What if I fall in love with the animal I am fostering?

You may. And if you do, there is always the choice of adopting the animal. We affectionately call these situations “failed” fosters because it is common for a foster home to shy away from ever fostering again once they adopt. When you foster an animal be prepared to invite strangers into your home to meet your foster animal. The shelter or rescue will contact you when interest in the animal is expressed. You could be asked to speak to the potential adopter first. But rest assured every opportunity to comfortably coordinate with your schedule will be made. If you are fostering for a shelter, the meeting may take place at the facility itself instead of your home.


A potential adopter may have seen the animal on the website or in an ad under your organization’s name. Each organization operates differently. One may do the screening of potential homes for you; another may ask you to screen. Oftentimes it will be up to the foster home to evaluate after an initial phone conversation whether further screening is needed. One must never leave out important “tidbits” about the animal that would not show him/her in the best light. In other words it is best to be honest with any potential adopters since we want to make quality connections and not encourange “returns”. Omitting information that does not show the animal in its’ best light will ultimately be a disservice to the animal. If after accurately describing the animal to the potential adopter and exchanging information about the home, you will get a “feel” if this would make a good “match”. On the day the potential adopter(s) come to meet the animal, it is a good idea for the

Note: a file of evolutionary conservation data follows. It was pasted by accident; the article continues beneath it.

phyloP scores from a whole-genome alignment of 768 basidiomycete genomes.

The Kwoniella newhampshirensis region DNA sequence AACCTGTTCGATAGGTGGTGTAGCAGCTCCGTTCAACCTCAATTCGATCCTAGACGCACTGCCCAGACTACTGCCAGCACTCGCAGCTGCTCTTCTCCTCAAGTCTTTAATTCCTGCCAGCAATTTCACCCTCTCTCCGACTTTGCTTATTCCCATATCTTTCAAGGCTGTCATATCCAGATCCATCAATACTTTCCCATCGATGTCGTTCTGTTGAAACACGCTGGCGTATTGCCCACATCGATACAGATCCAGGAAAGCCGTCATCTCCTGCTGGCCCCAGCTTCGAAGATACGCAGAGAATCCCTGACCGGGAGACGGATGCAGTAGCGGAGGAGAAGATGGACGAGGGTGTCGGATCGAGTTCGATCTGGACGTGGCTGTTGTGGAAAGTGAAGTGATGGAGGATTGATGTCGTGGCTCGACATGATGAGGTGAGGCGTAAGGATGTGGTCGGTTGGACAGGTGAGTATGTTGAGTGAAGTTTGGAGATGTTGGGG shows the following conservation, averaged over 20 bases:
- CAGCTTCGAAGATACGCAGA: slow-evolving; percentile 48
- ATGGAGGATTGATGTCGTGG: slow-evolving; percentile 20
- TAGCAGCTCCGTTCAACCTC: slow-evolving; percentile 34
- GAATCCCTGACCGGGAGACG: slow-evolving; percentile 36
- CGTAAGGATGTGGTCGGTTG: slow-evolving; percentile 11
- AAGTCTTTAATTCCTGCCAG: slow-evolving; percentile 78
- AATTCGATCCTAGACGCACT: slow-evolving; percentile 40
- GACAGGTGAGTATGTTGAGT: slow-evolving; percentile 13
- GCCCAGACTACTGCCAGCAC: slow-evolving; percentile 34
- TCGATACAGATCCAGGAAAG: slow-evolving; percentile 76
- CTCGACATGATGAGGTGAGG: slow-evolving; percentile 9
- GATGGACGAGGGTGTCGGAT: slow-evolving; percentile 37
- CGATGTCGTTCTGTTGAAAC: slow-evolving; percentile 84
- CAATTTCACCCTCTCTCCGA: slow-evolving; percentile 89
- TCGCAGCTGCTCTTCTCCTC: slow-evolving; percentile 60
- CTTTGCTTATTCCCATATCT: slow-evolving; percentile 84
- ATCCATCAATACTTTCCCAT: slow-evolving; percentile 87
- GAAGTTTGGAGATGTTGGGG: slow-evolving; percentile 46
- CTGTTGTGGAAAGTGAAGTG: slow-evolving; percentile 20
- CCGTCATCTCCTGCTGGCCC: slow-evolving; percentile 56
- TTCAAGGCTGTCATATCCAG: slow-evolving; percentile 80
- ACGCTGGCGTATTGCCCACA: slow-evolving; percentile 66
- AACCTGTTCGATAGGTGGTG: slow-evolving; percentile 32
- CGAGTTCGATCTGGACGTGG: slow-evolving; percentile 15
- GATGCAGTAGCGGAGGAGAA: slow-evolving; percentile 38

foster “parent” to make the initial introduction. Most of the time the organization sponsoring your foster animal will lean heavily on your instincts regarding a impending adoption. You are in the unique position to observe interactions between animal and adopter, and would be a reliable source regarding the success of any potential match. Sometimes the shelter or organization will share information on adoption applications prior to meeting the animal. Other times people will be filling out applications at your home. Although each organization handles reference checking differently, rest assured that this is an important part of the application process.

The Bottom Line:

When you foster an animal, you open your heart, not protect it! You are the animal’s caretaker and are always asking yourself: “What would be the best placement for this animal?”. If the animal has special-needs sometimes the best solution is to remain a foster animal for the remainder of its life. As a rule, first time foster homes are eased into the process with animals who are easy to place.

I have kids. Won’t they be upset when the animal leaves for its’ forever home?

That depends. In my home we’ve fostered ever since my son was an infant. He understands what we do and why it’s necessary to do it. He has tried to convince me to trade some of our permanent brood for a foster kitten or cat through the years, but once he realized that was a non-negotiable issue, he gave up trying. He’s seen them come and go. He’s cried when some have left and has visited others. Did it destroy him? No. Did it make him a better person to have this experience? Most definitely! He comprehends the meaning of volunteerism and helping others in need. Through it all, my belief is that fostering animals is a character builder. A definite WIN-WIN for the whole family.